Skip to main content

Cleaning Up Industrial Dairy Farms in New York

Cows.

DEC’s rulemaking rolled back clean water protection standards to allow medium size dairy CAFOs to operate without a permit.

Shutterstock

What’s at Stake

Unlike towns and cities, which have sewage treatment plants that are strictly regulated and tested to create a non-polluting discharge, CAFO animal waste is not monitored and can be disposed of in close proximity to public drinking water supplies.

Overview

New York is the country’s fourth largest milk-producing state with more than 600,000 dairy cows, each of which produces about 120 pounds of waste per day. The way this manure is stored and disposed of can have serious implications for human health and water quality. Over the last several years, industrial-sized dairies have been responsible for numerous water contamination incidents.

Unlike towns and cities, which have sewage treatment plants that are strictly regulated and tested to create a non-polluting discharge, CAFO animal waste is not monitored and can be disposed of in close proximity to public drinking water supplies.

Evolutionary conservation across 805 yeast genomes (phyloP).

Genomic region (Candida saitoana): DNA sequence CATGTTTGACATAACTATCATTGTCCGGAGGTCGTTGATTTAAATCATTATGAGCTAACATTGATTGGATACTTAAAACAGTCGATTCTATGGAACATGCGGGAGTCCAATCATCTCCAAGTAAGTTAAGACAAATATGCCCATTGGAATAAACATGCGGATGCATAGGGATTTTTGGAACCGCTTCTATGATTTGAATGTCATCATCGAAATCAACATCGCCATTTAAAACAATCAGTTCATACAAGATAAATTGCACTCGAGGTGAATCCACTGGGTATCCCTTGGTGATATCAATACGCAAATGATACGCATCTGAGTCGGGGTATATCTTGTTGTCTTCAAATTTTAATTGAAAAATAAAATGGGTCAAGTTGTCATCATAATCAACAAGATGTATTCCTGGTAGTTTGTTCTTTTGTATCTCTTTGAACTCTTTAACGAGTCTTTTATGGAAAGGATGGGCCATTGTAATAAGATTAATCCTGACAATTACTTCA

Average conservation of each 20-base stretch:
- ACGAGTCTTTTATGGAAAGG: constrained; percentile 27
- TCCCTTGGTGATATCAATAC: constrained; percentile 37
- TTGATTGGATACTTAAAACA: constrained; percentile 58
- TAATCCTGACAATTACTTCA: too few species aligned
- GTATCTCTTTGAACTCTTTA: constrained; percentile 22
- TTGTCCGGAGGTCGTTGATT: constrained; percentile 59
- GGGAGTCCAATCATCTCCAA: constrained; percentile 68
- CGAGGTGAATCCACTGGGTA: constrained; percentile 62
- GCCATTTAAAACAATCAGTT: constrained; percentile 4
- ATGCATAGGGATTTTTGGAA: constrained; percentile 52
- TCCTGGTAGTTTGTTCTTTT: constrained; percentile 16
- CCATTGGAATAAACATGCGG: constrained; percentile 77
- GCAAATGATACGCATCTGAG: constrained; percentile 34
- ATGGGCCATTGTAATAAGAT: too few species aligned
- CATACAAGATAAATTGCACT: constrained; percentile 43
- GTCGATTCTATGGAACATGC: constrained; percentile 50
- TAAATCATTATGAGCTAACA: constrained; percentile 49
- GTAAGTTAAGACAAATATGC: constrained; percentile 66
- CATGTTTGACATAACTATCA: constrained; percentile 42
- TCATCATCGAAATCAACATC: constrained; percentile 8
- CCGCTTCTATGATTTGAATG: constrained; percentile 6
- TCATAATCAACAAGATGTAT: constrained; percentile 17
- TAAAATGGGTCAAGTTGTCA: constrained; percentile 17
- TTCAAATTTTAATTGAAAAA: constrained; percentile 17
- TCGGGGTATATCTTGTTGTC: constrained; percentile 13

In 2015 alone, there were over 40 documented cases of water contamination caused by animal waste from concentrated animal feeding operations (commonly known as "CAFOs"). In 2017, one of the largest facilities in the state was responsible for two manure spills in the span of one week — one of the spills entered Cayuga Lake and was found to be “precariously close” to local water supplies.

CAFOs typically store liquid animal manure in a large pit before spreading it on nearby fields. Because these practices pose a significant risk of water pollution, the Clean Water Act requires CAFOs to obtain a permit. Under federal law, a CAFO permit must include the facility’s “nutrient management plan” setting forth how it will manage its waste so as not to pollute waters.

Case ID

2482, 3388

Case Updates

July 29, 2013 | Legal Document

NY CAFO Petition

First Amended Verified Petition and Complaint